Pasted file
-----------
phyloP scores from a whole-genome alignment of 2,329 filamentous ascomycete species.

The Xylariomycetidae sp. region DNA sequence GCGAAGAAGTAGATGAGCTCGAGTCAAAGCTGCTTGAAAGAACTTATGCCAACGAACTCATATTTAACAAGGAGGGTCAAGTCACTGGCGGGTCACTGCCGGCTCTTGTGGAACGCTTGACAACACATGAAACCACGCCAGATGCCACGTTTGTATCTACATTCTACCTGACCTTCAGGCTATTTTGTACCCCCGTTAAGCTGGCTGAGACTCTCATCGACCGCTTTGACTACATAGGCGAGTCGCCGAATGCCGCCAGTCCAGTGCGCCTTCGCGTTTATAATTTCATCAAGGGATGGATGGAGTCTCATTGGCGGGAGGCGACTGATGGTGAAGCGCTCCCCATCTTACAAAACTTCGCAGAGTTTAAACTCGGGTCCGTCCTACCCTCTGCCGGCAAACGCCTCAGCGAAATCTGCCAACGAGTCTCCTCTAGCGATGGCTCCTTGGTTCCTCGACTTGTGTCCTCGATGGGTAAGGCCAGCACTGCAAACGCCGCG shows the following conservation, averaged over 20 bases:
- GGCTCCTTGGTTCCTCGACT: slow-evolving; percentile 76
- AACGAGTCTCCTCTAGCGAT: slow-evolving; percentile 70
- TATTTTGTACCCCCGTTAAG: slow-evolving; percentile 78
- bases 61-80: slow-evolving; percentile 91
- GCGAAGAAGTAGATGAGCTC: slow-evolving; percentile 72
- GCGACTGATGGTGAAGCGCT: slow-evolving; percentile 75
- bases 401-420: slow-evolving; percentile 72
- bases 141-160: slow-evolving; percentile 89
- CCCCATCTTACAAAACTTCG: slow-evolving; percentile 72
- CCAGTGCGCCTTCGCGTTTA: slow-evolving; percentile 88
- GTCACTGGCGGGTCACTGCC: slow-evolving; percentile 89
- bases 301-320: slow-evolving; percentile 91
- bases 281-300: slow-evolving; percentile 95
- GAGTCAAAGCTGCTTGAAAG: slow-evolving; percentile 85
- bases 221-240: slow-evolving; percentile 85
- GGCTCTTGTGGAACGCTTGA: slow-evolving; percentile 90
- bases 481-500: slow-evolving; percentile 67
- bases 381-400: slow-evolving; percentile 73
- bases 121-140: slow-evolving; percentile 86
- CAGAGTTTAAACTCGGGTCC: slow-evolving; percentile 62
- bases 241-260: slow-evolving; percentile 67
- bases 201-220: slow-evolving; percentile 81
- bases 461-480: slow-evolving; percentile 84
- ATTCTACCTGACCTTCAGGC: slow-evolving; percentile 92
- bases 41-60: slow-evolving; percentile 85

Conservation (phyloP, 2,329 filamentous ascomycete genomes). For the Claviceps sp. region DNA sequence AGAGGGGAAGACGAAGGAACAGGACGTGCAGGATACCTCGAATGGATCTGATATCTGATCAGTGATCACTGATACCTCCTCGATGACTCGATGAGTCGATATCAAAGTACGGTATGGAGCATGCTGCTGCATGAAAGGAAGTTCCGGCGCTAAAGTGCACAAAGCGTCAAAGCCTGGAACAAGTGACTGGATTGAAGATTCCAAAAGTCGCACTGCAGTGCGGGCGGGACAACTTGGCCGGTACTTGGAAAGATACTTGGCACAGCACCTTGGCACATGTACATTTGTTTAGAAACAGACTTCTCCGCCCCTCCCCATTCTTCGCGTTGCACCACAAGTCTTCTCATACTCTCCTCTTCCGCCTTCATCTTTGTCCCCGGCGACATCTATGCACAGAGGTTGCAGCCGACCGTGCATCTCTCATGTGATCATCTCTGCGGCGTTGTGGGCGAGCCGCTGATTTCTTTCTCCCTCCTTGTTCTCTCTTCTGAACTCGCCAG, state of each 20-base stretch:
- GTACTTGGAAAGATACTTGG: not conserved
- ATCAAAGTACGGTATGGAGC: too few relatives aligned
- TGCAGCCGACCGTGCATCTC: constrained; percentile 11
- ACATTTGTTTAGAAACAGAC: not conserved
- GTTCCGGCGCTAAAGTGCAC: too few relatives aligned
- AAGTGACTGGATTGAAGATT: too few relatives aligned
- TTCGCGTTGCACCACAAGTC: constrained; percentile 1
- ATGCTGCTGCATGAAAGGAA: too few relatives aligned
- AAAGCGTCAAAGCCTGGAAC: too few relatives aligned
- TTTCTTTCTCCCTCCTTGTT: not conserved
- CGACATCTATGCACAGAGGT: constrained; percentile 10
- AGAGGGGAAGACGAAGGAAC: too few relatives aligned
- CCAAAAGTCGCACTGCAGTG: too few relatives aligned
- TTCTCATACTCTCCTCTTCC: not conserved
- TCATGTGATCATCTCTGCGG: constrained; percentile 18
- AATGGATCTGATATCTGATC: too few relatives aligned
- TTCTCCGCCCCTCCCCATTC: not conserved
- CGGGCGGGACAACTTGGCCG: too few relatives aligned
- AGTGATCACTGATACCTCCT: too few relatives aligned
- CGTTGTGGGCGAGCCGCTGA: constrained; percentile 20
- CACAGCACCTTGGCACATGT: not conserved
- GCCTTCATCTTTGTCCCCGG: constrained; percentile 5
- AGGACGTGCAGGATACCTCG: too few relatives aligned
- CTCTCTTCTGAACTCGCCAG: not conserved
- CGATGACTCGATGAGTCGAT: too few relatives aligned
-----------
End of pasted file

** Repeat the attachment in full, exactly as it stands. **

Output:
phyloP scores from a whole-genome alignment of 2,329 filamentous ascomycete species.

The Xylariomycetidae sp. region DNA sequence GCGAAGAAGTAGATGAGCTCGAGTCAAAGCTGCTTGAAAGAACTTATGCCAACGAACTCATATTTAACAAGGAGGGTCAAGTCACTGGCGGGTCACTGCCGGCTCTTGTGGAACGCTTGACAACACATGAAACCACGCCAGATGCCACGTTTGTATCTACATTCTACCTGACCTTCAGGCTATTTTGTACCCCCGTTAAGCTGGCTGAGACTCTCATCGACCGCTTTGACTACATAGGCGAGTCGCCGAATGCCGCCAGTCCAGTGCGCCTTCGCGTTTATAATTTCATCAAGGGATGGATGGAGTCTCATTGGCGGGAGGCGACTGATGGTGAAGCGCTCCCCATCTTACAAAACTTCGCAGAGTTTAAACTCGGGTCCGTCCTACCCTCTGCCGGCAAACGCCTCAGCGAAATCTGCCAACGAGTCTCCTCTAGCGATGGCTCCTTGGTTCCTCGACTTGTGTCCTCGATGGGTAAGGCCAGCACTGCAAACGCCGCG shows the following conservation, averaged over 20 bases:
- GGCTCCTTGGTTCCTCGACT: slow-evolving; percentile 76
- AACGAGTCTCCTCTAGCGAT: slow-evolving; percentile 70
- TATTTTGTACCCCCGTTAAG: slow-evolving; percentile 78
- bases 61-80: slow-evolving; percentile 91
- GCGAAGAAGTAGATGAGCTC: slow-evolving; percentile 72
- GCGACTGATGGTGAAGCGCT: slow-evolving; percentile 75
- bases 401-420: slow-evolving; percentile 72
- bases 141-160: slow-evolving; percentile 89
- CCCCATCTTACAAAACTTCG: slow-evolving; percentile 72
- CCAGTGCGCCTTCGCGTTTA: slow-evolving; percentile 88
- GTCACTGGCGGGTCACTGCC: slow-evolving; percentile 89
- bases 301-320: slow-evolving; percentile 91
- bases 281-300: slow-evolving; percentile 95
- GAGTCAAAGCTGCTTGAAAG: slow-evolving; percentile 85
- bases 221-240: slow-evolving; percentile 85
- GGCTCTTGTGGAACGCTTGA: slow-evolving; percentile 90
- bases 481-500: slow-evolving; percentile 67
- bases 381-400: slow-evolving; percentile 73
- bases 121-140: slow-evolving; percentile 86
- CAGAGTTTAAACTCGGGTCC: slow-evolving; percentile 62
- bases 241-260: slow-evolving; percentile 67
- bases 201-220: slow-evolving; percentile 81
- bases 461-480: slow-evolving; percentile 84
- ATTCTACCTGACCTTCAGGC: slow-evolving; percentile 92
- bases 41-60: slow-evolving; percentile 85

Conservation (phyloP, 2,329 filamentous ascomycete genomes). For the Claviceps sp. region DNA sequence AGAGGGGAAGACGAAGGAACAGGACGTGCAGGATACCTCGAATGGATCTGATATCTGATCAGTGATCACTGATACCTCCTCGATGACTCGATGAGTCGATATCAAAGTACGGTATGGAGCATGCTGCTGCATGAAAGGAAGTTCCGGCGCTAAAGTGCACAAAGCGTCAAAGCCTGGAACAAGTGACTGGATTGAAGATTCCAAAAGTCGCACTGCAGTGCGGGCGGGACAACTTGGCCGGTACTTGGAAAGATACTTGGCACAGCACCTTGGCACATGTACATTTGTTTAGAAACAGACTTCTCCGCCCCTCCCCATTCTTCGCGTTGCACCACAAGTCTTCTCATACTCTCCTCTTCCGCCTTCATCTTTGTCCCCGGCGACATCTATGCACAGAGGTTGCAGCCGACCGTGCATCTCTCATGTGATCATCTCTGCGGCGTTGTGGGCGAGCCGCTGATTTCTTTCTCCCTCCTTGTTCTCTCTTCTGAACTCGCCAG, state of each 20-base stretch:
- GTACTTGGAAAGATACTTGG: not conserved
- ATCAAAGTACGGTATGGAGC: too few relatives aligned
- TGCAGCCGACCGTGCATCTC: constrained; percentile 11
- ACATTTGTTTAGAAACAGAC: not conserved
- GTTCCGGCGCTAAAGTGCAC: too few relatives aligned
- AAGTGACTGGATTGAAGATT: too few relatives aligned
- TTCGCGTTGCACCACAAGTC: constrained; percentile 1
- ATGCTGCTGCATGAAAGGAA: too few relatives aligned
- AAAGCGTCAAAGCCTGGAAC: too few relatives aligned
- TTTCTTTCTCCCTCCTTGTT: not conserved
- CGACATCTATGCACAGAGGT: constrained; percentile 10
- AGAGGGGAAGACGAAGGAAC: too few relatives aligned
- CCAAAAGTCGCACTGCAGTG: too few relatives aligned
- TTCTCATACTCTCCTCTTCC: not conserved
- TCATGTGATCATCTCTGCGG: constrained; percentile 18
- AATGGATCTGATATCTGATC: too few relatives aligned
- TTCTCCGCCCCTCCCCATTC: not conserved
- CGGGCGGGACAACTTGGCCG: too few relatives aligned
- AGTGATCACTGATACCTCCT: too few relatives aligned
- CGTTGTGGGCGAGCCGCTGA: constrained; percentile 20
- CACAGCACCTTGGCACATGT: not conserved
- GCCTTCATCTTTGTCCCCGG: constrained; percentile 5
- AGGACGTGCAGGATACCTCG: too few relatives aligned
- CTCTCTTCTGAACTCGCCAG: not conserved
- CGATGACTCGATGAGTCGAT: too few relatives aligned